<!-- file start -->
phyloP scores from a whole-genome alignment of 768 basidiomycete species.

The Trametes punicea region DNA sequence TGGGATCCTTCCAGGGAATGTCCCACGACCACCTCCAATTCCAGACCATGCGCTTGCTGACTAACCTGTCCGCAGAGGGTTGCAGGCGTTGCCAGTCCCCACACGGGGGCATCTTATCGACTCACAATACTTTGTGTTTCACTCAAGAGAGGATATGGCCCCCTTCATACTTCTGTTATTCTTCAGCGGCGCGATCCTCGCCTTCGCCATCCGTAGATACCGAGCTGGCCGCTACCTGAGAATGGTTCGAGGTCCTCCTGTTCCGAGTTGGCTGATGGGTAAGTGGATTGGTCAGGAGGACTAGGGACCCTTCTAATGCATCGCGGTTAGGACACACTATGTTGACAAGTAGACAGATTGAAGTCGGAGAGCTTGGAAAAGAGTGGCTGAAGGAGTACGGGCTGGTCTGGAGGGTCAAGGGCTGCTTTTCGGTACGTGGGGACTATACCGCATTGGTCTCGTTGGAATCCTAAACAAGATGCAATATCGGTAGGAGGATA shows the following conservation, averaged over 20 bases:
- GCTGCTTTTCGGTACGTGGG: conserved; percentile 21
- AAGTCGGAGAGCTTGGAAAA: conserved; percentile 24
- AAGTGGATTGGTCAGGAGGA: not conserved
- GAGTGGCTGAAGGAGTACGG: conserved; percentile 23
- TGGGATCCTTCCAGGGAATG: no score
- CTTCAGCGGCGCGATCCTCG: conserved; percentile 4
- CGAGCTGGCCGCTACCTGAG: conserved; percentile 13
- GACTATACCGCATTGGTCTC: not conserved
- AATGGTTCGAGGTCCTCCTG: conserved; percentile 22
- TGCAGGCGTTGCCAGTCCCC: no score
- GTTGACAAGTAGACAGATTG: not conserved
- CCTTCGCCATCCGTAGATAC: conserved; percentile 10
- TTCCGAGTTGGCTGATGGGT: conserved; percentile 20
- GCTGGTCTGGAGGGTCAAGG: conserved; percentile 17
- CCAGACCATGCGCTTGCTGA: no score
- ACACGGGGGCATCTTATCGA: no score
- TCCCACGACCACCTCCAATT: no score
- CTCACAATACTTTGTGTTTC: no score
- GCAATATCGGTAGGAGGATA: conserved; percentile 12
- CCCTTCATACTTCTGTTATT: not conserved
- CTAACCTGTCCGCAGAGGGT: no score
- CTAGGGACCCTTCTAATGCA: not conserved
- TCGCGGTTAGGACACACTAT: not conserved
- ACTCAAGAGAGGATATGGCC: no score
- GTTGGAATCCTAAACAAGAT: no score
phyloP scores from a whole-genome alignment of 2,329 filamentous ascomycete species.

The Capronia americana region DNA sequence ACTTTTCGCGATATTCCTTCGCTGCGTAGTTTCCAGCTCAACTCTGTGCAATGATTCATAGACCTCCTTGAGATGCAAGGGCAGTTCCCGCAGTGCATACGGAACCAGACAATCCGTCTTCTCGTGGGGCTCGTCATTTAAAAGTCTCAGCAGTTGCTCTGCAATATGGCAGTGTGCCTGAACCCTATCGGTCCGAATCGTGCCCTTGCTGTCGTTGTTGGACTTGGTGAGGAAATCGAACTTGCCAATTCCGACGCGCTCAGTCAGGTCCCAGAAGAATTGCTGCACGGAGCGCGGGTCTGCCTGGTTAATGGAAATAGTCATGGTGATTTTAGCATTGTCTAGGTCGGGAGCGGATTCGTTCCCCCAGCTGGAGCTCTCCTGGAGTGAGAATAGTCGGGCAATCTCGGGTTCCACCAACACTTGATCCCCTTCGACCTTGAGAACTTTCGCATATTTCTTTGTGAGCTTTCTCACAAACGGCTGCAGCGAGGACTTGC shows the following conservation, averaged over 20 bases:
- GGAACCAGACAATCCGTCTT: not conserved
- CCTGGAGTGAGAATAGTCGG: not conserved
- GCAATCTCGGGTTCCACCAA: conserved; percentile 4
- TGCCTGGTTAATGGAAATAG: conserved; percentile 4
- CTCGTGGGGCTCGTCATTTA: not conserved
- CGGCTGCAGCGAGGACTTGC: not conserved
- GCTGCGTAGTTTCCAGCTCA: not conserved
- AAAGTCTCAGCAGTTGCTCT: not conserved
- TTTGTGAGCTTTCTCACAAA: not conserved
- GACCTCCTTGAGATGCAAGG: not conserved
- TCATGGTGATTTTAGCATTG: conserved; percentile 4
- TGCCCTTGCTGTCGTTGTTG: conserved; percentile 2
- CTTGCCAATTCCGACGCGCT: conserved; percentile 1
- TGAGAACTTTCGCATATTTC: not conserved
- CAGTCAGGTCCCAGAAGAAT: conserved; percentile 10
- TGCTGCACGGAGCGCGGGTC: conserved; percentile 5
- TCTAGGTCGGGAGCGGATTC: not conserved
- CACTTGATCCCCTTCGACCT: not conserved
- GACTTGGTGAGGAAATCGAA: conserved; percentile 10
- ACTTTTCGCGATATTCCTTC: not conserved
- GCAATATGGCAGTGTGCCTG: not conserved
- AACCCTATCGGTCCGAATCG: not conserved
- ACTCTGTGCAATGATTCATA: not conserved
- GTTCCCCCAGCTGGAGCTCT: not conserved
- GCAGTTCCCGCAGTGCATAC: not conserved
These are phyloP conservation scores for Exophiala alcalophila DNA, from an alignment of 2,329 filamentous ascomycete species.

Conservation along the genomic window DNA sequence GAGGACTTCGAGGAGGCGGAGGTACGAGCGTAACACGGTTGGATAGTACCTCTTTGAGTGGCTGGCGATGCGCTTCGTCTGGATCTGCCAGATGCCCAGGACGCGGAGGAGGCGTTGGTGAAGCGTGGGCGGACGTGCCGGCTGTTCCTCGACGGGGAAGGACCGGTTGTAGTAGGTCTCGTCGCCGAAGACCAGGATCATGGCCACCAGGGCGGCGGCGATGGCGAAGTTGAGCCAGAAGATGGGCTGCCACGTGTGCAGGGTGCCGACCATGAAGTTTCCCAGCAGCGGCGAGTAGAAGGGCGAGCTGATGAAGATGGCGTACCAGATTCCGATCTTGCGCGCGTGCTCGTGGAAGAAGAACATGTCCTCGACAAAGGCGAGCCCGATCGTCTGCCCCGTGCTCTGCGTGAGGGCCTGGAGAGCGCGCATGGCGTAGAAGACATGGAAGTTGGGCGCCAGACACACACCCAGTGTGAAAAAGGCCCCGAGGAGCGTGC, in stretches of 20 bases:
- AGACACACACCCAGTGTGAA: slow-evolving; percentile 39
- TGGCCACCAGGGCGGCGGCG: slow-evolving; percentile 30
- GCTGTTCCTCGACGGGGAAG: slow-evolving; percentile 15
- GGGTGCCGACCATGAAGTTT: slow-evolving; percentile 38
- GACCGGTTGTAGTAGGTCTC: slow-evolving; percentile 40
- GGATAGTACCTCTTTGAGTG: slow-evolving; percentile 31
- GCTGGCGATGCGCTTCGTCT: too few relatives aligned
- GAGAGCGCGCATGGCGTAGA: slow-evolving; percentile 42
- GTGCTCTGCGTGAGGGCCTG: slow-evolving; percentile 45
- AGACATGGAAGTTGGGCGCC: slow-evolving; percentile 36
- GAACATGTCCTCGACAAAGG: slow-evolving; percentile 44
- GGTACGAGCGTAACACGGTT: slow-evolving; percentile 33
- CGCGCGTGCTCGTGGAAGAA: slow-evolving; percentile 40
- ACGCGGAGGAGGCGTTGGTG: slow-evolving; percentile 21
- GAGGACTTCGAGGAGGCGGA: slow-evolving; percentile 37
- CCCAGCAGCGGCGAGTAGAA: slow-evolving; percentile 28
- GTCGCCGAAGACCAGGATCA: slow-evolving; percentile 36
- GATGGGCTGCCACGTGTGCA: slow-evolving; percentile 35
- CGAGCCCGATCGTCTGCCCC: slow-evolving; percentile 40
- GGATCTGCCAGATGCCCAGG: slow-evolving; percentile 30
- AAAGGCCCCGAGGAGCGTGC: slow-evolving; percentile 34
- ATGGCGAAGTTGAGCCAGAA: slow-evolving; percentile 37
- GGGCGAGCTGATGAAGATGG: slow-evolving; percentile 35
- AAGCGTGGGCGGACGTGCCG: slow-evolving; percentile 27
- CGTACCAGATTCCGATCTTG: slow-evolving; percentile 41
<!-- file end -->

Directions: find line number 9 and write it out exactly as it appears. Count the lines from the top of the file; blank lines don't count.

- CGAGCTGGCCGCTACCTGAG: conserved; percentile 13